Cheap electric vehicles are surprisingly easy to get a hold of. All you have to do is completely lower your requirements for range, comfort, and safety, and you'll realize the sub-$5,000 EV has been in reach for years. Equally, every other week a probably-German manufacturer announces a new uber-expensive luxury sedan, or some giant American off-roader gets the battery treatment for the sort of money that rivals '90s rap video budgets.
The 2022 Chevy Bolt EV is looking to up your standards, then. It's a borderline-cheap electric car that costs a skosh more than the Nissan Leaf that proved just how well the mass-market battery-powered vehicle can work. Thing is, it's got more range as standard, and not by a little bit—the Chevy packs 259 miles of range for $31,995 while the Leaf manages just 150 miles in base form at $31,670. Even in its most capable spec, the Leaf tops out at 226 miles of range.
Tesla may make the EV headlines but the best-selling electric car worldwide is the aforementioned Leaf. There's no big secret to it: the Leaf is a widely-available, much cheaper vehicle that, despite early limitations, was the first really viable electric car. Nissan has great secondhand support for it and as there are so many out there relative to other EV models, it's easy to get fixes now for everything from minor battery issues to full powertrain failures. That only serves to tilt the odds in the Leaf's favor when you're working out which EV to buy.
The 2022 Bolt EV and EUV are launching at Disneyworld with a Star Wars-seasoned tie-in. Which, if you're talking about sensible ways of getting lots of cheap stuff into the market, Star Wars is a great example. The movies cost zillions but George Lucas made his by putting toys on the market that anyone could buy and everyone wanted.
At the virtual Bolt launch, Chevy made it very, very clear that it wants to make the EVs everyone can realistically buy. It isn't making world-beating, lap-record-smashing supercars; its mission is to push forward EV technology by producing it in a way that gets people to adopt it.
Range tends to get cited as the issue for EV take-up because it's an easy stat. Plenty of people say "I won't buy an EV until they can do 400 miles," but it's an idle threat because the fact is, the vast majority of us can't afford an EV. Most people can't afford a new car at all but even if you're looking, the fact that EVs are pricier than their internal combustion alternatives will always tilt the comparison away from them, except with major government incentives.
GM and, by extension, Chevrolet are out of those incentives. The $7,000 tax credit for a new EV is limited to 200,000 per manufacturer and they ran out in March 2020. This makes the fact they've carved nearly $5,000 off the new Bolt EV's price all the more impressive, especially as they say they're not cutting a loss to make a market share gain with it.
Having produced the Bolt since 2016, Chevy knows what it's doing with it and has efficient supply chains. The automaker didn't redevelop the battery or the powertrain from 2021 and it's not going to move the Bolt to the more premium Ultium battery platform; it's going to focus on keeping the price low and selling volume.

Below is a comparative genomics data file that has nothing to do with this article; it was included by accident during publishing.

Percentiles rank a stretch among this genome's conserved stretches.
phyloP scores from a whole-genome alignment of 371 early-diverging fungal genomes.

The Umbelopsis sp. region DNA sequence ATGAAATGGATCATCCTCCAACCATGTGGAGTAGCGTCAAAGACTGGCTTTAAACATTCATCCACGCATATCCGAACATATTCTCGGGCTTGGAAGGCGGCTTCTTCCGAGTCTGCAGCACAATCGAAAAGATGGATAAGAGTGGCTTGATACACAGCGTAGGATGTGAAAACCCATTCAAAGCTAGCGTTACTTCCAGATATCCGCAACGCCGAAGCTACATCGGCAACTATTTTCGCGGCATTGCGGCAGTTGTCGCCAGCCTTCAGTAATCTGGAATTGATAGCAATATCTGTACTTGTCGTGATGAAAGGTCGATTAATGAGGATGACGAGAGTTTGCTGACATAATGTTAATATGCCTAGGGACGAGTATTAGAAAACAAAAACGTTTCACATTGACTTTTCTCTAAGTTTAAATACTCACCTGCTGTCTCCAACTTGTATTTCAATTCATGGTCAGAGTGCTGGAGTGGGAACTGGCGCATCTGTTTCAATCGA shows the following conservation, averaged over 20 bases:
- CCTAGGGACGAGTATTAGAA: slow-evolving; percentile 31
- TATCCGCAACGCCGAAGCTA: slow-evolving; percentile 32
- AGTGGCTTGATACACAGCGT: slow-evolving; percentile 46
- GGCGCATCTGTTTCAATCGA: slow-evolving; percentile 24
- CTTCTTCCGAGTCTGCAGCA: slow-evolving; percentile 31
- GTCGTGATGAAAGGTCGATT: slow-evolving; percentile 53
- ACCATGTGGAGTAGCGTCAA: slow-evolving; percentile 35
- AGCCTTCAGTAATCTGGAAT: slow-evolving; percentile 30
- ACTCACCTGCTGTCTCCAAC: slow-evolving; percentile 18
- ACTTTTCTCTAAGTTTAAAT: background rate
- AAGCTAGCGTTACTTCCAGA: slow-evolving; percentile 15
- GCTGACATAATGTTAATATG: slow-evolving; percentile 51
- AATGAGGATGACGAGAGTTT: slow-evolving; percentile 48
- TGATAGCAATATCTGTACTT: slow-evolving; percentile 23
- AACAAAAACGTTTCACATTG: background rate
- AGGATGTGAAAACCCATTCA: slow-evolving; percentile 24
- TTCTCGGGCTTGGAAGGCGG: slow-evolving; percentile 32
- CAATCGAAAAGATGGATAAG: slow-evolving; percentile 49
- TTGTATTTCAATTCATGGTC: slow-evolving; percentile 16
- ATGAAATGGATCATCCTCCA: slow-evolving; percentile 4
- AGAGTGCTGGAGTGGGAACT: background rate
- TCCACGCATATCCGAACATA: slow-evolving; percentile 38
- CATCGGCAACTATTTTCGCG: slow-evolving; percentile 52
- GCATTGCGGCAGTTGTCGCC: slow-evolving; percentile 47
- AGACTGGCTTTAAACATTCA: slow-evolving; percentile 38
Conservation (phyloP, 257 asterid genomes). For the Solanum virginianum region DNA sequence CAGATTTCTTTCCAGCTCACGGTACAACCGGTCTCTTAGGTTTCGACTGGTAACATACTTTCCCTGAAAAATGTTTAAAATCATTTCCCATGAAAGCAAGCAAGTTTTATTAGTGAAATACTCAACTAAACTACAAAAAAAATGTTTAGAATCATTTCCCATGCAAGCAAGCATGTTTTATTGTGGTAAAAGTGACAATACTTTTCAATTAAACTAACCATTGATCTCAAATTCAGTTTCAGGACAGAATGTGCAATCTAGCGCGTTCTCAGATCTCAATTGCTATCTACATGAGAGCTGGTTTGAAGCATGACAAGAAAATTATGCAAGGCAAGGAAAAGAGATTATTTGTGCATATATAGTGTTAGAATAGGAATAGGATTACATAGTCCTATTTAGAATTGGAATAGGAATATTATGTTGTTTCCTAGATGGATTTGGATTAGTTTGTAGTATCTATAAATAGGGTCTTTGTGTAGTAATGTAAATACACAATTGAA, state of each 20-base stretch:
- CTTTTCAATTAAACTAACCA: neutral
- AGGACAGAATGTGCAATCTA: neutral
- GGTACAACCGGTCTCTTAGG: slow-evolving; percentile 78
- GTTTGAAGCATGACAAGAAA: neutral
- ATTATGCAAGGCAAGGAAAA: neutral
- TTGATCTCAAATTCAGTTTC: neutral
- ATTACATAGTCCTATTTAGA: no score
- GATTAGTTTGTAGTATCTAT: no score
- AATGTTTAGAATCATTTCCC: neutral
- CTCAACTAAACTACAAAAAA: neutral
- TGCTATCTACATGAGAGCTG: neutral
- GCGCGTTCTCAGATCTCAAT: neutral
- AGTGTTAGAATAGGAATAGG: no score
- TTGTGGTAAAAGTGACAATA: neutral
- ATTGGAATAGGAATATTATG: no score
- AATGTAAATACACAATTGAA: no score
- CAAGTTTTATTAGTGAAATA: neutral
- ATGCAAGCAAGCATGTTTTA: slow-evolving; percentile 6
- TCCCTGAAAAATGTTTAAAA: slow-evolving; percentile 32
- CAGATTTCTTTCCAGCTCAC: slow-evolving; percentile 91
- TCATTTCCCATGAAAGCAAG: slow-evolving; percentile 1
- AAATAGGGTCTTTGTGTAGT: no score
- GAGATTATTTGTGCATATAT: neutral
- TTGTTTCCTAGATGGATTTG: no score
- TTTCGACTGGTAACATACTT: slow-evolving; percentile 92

The Bolt EV's not a bad car. Chevrolet says it estimates 259 miles of range for the 2022 model, which is a lot more than a standard Leaf. The Nissan Leaf S, the model that just pips the Bolt in price terms at $31,600, only manages a pretty meager 150 miles on its much smaller battery.
Chevrolet has also put a lot of effort into making the car feel
good. Infotainment updates, more luxury interior design, all-LED displays and lights are part of the cosmetic updates that just make it nicer. In essence, it's more broadly likable than just a curiously good-value EV for someone enthusiastic to find a way to make the sums work.
If you want to splash extra for additional legroom, you can buy the Bolt EUV and even get it kind of dressed-up as a crossover, without the price tag. It's an illusion of luxury but one that, to be fair, is also just quite a good car with a very decent reputation, at a cost that pushes it into a lot more people's consideration than a Model 3 or maybe a Model Y. At the end of the day, the competitive stats of supercars aren't what sells the average person a car, it's whatever the best thing they can actually get hold of and afford is.
Which is why Chevrolet's commitment to sell the 2022 Bolt EV in all 50 states and include DC rapid charging installation at the time of sale is important. Although the brand admitted stock will have to be allocated more towards big markets like San Francisco, the idea is that this Bolt should be a car Chevy—and you, as the buyer—can see anywhere.
$31,995 is still quite a bit of money and outside a lot of people's budget. But this is a car website where we casually compare $100,000 or more cars as though it's a serious consideration most readers would need to make for a purchase, not a fairly theoretically-based game of automotive top trumps for the vast majority of us.
The Bolt is a good car by being good enough—and budget enough—that it starts making sense. That's the tipping point EVs have been looking for, more than the 400-mile range mark, and if Chevy succeeds in getting buy-in, by next year it might not matter whether the car's fast-moving on a drag strip compared to how quickly it's getting out the factory.
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